Chirkinian could not believe his telecasting fortune. He did not know anything about Watson yet, but he did know that Watson’s fumbling had given Weiskopf and Miller time to hit their approach shots. This set up a remarkable television scene. The 15th green and 16th tee are only a few yards away from each other. Nicklaus would see exactly what Weiskopf and Miller did, and they would watch Nicklaus’s putt. Chirkinian built the drama by directing his camera to first show Weiskopf, then Nicklaus, then Miller. For Chirkinian it felt like the moment before a heavyweight boxing fight. Weiskopf putted first. He made his ten-foot putt to take the lead, and Chirkinian turned the camera on Nicklaus. “And that,” Ben Wright announced, “is going to be evil music ringing in Nicklaus’s ears.”

Then it was Nicklaus’s turn. ... (Click here to read more)

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Spieth, McIlroy to support Major Champions Invitational

By Golf Channel DigitalJanuary 16, 2018, 2:25 pm

Nick Faldo announced Tuesday the creation of the Major Champions Invitational.

The event, scheduled for March 12-14, is an extension of the Faldo Series and will feature both male and female junior players at Bella Collina in Montverde, Fla.

Jordan Spieth, Rory Mcllroy, Annika Sorenstam, Adam Scott, Henrik Stenson, Jerry Pate and John Daly have already committed to supporting the event, which is aimed at mentoring and inspiring the next generation of players.  

“I’m incredibly excited about hosting the Major Champions Invitational, and about the players who have committed to support the event,” Faldo said. “This event will allow major champions to give something back to the game that has given them so much, and hopefully, in time, it will become one of the most elite junior golf events in the world.”

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Rosaforte: Woods plays with Obama, gets rave reviews

By Golf Channel DigitalJanuary 16, 2018, 2:15 pm

Golf Channel insider Tim Rosaforte reports on Tiger Woods’ recent round at The Floridian in Palm City, Fla., alongside President Barack Obama.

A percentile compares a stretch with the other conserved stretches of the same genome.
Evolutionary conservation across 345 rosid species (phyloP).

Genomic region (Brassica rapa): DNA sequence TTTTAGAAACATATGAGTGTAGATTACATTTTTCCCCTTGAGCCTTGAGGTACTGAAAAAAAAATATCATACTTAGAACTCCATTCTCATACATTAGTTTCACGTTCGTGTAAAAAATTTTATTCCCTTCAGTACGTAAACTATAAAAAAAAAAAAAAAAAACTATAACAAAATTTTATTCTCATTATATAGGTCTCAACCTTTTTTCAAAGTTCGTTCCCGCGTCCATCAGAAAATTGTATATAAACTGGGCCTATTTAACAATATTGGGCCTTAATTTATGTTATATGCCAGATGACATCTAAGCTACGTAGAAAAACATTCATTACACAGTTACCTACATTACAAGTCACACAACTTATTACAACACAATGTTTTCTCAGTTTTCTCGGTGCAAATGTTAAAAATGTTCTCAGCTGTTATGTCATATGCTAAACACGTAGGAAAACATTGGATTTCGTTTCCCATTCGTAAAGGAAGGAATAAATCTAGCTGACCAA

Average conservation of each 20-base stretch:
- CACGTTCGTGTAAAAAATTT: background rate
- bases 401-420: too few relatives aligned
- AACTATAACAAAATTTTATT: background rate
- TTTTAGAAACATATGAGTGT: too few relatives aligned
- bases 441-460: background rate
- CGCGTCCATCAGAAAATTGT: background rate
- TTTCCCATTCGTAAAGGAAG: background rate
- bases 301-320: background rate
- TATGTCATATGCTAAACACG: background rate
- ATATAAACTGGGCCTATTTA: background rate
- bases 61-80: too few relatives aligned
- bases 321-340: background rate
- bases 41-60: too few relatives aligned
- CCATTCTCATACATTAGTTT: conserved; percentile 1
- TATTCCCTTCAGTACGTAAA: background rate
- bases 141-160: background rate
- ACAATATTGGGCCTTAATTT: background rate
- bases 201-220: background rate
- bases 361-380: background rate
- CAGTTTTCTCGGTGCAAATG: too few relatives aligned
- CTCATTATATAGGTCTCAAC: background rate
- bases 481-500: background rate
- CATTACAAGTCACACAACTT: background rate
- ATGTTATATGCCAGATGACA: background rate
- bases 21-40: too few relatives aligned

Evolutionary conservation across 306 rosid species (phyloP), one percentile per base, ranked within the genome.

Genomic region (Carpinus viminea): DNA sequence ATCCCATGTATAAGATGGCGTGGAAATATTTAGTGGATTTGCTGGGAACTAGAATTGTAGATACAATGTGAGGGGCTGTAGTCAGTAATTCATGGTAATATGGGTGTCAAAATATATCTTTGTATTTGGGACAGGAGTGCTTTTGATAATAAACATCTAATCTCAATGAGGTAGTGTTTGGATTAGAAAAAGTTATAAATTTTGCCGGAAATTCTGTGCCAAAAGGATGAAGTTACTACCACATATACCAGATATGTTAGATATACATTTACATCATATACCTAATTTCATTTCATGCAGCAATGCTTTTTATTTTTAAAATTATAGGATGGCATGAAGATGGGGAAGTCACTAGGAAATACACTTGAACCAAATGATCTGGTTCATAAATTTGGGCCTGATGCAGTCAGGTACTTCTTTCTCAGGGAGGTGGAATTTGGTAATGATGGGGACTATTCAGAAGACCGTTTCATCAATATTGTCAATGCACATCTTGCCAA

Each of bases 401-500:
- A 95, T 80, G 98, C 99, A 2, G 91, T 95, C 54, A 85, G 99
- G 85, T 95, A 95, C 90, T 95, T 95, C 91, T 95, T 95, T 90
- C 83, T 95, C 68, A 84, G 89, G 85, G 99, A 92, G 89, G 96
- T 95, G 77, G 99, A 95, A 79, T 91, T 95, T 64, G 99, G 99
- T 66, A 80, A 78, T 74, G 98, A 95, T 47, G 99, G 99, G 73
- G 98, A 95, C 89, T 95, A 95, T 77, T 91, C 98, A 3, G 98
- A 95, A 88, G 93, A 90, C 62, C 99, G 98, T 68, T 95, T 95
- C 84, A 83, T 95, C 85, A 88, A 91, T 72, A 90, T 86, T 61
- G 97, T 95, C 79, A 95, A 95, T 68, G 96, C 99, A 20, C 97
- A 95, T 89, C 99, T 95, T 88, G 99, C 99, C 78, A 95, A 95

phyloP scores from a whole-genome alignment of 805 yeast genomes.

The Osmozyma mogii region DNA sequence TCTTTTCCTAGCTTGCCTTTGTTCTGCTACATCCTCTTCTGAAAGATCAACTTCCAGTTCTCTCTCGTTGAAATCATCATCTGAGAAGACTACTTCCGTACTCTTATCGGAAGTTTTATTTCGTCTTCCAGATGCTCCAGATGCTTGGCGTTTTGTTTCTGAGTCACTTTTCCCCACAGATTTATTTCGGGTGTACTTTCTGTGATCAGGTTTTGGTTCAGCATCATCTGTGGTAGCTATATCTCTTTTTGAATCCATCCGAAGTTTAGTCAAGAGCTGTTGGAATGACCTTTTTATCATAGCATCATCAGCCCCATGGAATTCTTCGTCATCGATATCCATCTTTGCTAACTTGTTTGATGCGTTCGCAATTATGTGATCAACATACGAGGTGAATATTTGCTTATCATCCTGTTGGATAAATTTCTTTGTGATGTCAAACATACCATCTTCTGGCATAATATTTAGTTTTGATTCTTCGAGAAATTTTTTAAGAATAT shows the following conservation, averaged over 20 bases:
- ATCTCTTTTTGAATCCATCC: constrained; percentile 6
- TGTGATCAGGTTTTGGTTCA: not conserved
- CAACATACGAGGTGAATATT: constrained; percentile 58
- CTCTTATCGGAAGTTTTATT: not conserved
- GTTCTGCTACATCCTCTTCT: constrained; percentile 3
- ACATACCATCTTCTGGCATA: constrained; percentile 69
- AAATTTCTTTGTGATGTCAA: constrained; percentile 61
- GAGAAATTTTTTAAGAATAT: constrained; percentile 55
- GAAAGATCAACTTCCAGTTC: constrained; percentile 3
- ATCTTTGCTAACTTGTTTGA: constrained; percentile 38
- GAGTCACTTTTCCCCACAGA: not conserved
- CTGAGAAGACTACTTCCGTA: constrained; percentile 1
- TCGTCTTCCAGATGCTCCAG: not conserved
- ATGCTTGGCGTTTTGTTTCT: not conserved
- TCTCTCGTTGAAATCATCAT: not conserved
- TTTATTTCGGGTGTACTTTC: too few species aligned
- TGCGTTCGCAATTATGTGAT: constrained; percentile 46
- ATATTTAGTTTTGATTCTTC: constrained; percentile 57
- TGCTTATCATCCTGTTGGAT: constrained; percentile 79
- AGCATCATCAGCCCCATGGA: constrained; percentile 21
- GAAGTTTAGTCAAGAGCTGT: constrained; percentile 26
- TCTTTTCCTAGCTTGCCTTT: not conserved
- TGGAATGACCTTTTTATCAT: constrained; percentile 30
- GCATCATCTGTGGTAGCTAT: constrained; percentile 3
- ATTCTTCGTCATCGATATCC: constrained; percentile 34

Check out the video, as Rosaforte says Woods received rave reviews from instructor Claude Harmon. 

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Stock Watch: Spieth searching for putting form

By Ryan LavnerJanuary 16, 2018, 1:50 pm

Each week on GolfChannel.com, we’ll examine which players’ stocks and trends are rising and falling in the world of golf.


Patton Kizzire (+8%): By today’s accelerated standards, he’s a late bloomer, having reached the Tour at age 29. Well, he seems right at home now, with two wins in his last four starts.

Rory (+7%): Coming off the longest break of his career, McIlroy should have no excuses this year. He’s healthy. Focused. Motivated. It’s go time.

Chris Paisley (+5%): The best part about his breakthrough European Tour title that netted him $192,000? With his wife, Keri, on the bag, he doesn’t have to cut 10 percent to his caddie – she gets the whole thing.

Brooke Henderson (+3%): A seventh-place finish at the Diamond Resorts Invitational doesn’t sound like much for a five-time winner, but this came against the men – on a cold, wet, windy, 6,700-yard track. She might be the most fun player to watch on the LPGA. 

New European Ryder Cuppers (+2%): In something of a Ryder Cup dress rehearsal, newcomers Tommy Fleetwood and Tyrrell Hatton each went undefeated in leading Europe to a come-from-behind victory at the EurAsia Cup. The competition come September will be, um, a bit stiffer.


Jordan’s putting (-1%): You can sense his frustration in interviews, and why not? In two starts he leads the Tour in greens in regulation … and ranks 201st (!) in putting. Here’s guessing he doesn’t finish the year there.